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Rachel Yehuda: Intergenerational Trauma and Healing



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In this episode of the 18Forty Podcast, we pivot to Intergenerational Divergence by talking to Rachel Yehuda, a professor of psychiatry and neuroscience, about intergenerational trauma and intergenerational resilience.


In many ways, Oct. 7 reactivated a sense of Jewish trauma that many of us had never experienced in our lifetimes. And yet, it was a feeling that we somehow felt we were returning to as Jews. In this episode we discuss:


  • How does trauma get passed on across generations?
  • How do the Jewish holidays teach us to cultivate resilience from within trauma?
  • How can the Jewish community be more adept at handling traumatic events?
Tune in to hear a conversation about how, together, we find the courage to continue.Interview begins at 11:01.

Dr. Rachel Yehuda is a professor of psychiatry and neuroscience, the vice chair for veterans affairs in the psychiatry department, and the director of the traumatic stress studies division at the Mount Sinai School of Medicine. Dr. Yehuda also established and directs the Center for Psychedelic Psychotherapy and Trauma Research. Dr. Yehuda’s research on second-generation Holocaust survivors, showing the epigenetic effects of trauma across generations, has made her a seminal figure in the field of intergenerational trauma and resilience.


The Rabbi vs. the Jewish People” by David Bashevkin“Yonatan Adler: What Archeologists Find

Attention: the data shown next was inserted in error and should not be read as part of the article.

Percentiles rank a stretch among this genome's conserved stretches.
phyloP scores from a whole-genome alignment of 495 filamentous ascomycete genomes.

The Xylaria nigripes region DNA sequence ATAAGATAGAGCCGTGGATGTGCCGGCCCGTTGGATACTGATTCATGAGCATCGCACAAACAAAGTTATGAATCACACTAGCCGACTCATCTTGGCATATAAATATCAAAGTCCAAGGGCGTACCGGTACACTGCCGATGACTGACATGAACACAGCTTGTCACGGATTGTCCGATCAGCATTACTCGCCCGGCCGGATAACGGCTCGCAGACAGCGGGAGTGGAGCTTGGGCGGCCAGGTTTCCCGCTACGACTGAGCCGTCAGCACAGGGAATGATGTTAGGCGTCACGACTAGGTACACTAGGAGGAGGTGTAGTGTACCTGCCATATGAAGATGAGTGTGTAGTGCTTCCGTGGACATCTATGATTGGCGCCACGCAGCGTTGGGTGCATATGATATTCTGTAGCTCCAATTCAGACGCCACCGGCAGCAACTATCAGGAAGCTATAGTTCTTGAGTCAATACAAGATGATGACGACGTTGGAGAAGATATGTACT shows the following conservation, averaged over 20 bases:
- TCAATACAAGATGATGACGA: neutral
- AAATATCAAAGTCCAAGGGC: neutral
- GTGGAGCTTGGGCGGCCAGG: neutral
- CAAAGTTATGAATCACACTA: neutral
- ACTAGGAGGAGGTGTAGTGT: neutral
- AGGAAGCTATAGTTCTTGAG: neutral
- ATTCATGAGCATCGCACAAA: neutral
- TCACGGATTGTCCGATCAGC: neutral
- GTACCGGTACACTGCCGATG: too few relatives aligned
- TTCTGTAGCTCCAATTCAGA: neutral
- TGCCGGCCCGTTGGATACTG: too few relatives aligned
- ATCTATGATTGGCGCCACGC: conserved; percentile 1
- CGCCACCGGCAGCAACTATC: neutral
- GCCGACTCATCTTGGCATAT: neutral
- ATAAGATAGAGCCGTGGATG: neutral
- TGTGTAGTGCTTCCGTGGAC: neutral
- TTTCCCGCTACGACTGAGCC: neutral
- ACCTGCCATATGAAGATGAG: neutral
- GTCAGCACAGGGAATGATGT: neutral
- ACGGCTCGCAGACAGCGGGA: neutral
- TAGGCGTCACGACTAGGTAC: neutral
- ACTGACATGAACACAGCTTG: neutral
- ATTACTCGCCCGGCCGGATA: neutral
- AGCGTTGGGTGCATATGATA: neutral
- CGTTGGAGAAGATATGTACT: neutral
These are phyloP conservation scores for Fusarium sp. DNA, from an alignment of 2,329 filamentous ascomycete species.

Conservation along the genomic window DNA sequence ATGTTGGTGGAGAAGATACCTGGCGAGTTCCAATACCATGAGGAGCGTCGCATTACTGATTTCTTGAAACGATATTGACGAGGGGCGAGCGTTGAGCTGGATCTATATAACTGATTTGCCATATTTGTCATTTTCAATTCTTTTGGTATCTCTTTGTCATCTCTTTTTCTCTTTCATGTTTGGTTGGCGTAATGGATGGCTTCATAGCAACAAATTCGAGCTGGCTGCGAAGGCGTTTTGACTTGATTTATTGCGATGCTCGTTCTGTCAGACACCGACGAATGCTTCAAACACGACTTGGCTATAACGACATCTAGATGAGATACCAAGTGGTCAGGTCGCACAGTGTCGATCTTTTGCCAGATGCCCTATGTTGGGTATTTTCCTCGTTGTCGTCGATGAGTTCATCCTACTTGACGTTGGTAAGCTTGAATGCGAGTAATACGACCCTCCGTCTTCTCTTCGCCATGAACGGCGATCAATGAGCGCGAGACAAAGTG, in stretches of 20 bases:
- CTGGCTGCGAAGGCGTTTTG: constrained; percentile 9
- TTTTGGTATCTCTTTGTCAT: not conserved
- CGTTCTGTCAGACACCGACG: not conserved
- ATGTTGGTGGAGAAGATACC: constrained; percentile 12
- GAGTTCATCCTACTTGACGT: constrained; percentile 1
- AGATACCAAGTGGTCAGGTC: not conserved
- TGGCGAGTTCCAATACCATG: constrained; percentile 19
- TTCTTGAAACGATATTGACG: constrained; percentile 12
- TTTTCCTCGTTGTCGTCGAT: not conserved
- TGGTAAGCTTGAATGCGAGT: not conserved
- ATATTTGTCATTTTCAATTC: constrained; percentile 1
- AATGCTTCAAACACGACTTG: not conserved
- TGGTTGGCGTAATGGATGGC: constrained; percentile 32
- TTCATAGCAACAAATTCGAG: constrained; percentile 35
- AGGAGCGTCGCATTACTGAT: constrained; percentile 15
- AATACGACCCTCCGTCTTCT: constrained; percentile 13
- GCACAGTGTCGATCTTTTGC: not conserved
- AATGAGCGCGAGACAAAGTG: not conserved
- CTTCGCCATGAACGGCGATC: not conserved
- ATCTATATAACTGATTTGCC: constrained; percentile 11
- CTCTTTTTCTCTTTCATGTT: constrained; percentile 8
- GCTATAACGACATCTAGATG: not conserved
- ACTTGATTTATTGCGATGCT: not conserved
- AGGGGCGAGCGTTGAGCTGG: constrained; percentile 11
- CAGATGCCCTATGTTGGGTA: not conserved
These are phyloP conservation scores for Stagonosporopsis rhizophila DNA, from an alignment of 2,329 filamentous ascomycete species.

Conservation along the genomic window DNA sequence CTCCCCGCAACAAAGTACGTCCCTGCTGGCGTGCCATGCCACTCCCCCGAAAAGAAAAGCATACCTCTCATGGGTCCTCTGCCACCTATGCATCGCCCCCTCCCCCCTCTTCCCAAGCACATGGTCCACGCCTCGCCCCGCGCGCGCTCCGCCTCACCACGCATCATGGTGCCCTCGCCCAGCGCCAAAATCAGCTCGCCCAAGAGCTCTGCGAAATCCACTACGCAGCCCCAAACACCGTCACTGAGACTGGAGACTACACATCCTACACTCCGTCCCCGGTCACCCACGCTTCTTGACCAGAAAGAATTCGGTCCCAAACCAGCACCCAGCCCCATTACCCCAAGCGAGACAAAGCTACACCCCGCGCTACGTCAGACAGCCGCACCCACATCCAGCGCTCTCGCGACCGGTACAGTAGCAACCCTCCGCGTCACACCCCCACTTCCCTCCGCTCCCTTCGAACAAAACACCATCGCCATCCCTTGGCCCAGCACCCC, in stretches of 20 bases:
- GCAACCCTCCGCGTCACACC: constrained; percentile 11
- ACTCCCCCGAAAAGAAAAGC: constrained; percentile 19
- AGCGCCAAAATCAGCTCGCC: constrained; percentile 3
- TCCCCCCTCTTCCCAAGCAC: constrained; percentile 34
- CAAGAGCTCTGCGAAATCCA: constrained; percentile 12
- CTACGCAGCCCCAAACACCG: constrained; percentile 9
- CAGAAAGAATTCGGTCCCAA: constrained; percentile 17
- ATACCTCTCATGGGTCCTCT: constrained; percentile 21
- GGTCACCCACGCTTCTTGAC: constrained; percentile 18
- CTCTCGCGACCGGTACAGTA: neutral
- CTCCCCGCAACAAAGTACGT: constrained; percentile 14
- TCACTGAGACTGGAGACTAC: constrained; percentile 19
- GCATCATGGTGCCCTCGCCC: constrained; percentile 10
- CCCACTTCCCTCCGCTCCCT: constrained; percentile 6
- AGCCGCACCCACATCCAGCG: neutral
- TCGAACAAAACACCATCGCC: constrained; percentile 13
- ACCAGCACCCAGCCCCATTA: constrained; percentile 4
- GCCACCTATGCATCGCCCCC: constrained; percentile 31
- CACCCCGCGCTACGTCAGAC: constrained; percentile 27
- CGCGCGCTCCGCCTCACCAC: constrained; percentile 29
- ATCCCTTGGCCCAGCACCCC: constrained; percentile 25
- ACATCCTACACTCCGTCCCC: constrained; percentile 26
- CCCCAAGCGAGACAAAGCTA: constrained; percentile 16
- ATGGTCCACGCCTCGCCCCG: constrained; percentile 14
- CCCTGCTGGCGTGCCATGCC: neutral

David Bashevkin:
Hi, friends, just another reminder from our sponsors at Twillory. We love, love Twillory, and you can get all sorts of amazing gear from them, special for 18Forty listeners. $18 off all orders of $139 or more, open to any new customers only. Use the discount code 18Forty. That’s either 1840 or 18, F-O-R-T-Y. $18 off all orders of $139 or more, open to all new customers. Thank you so much to our friends and sponsors at Twillory.

Hi, friends, and welcome to the 18Forty Podcast, where each month we explore different topic balancing modern sensibilities with traditional sensitivities to give you new approaches to timeless Jewish ideas. I’m your host, David Bashevkin, and this month we’re exploring intergenerational divergence. Thank you so much to our series sponsors. Once again, our dearest friends, Sarala and Danny Turkel. I am so grateful for your friendship and sponsorship.

This podcast is part of a larger exploration of those big, juicy Jewish ideas, so be sure to check out That’s, where you can also find videos, articles, recommended readings, and weekly emails. We have spent the last series talking about mental health, and I’m so grateful to our sponsors, Andrew and Terri Herenstein, for their support, friendship, guidance throughout. This episode is almost the borderline that is now transitioning to our topic that we return to every year before Pesach, and that is intergenerational divergence where we explore families, parents, spouses, children, and how they navigate their differences, their divergences, the way that they individuate and separate from one another while still staying together, while still staying a cohesive whole.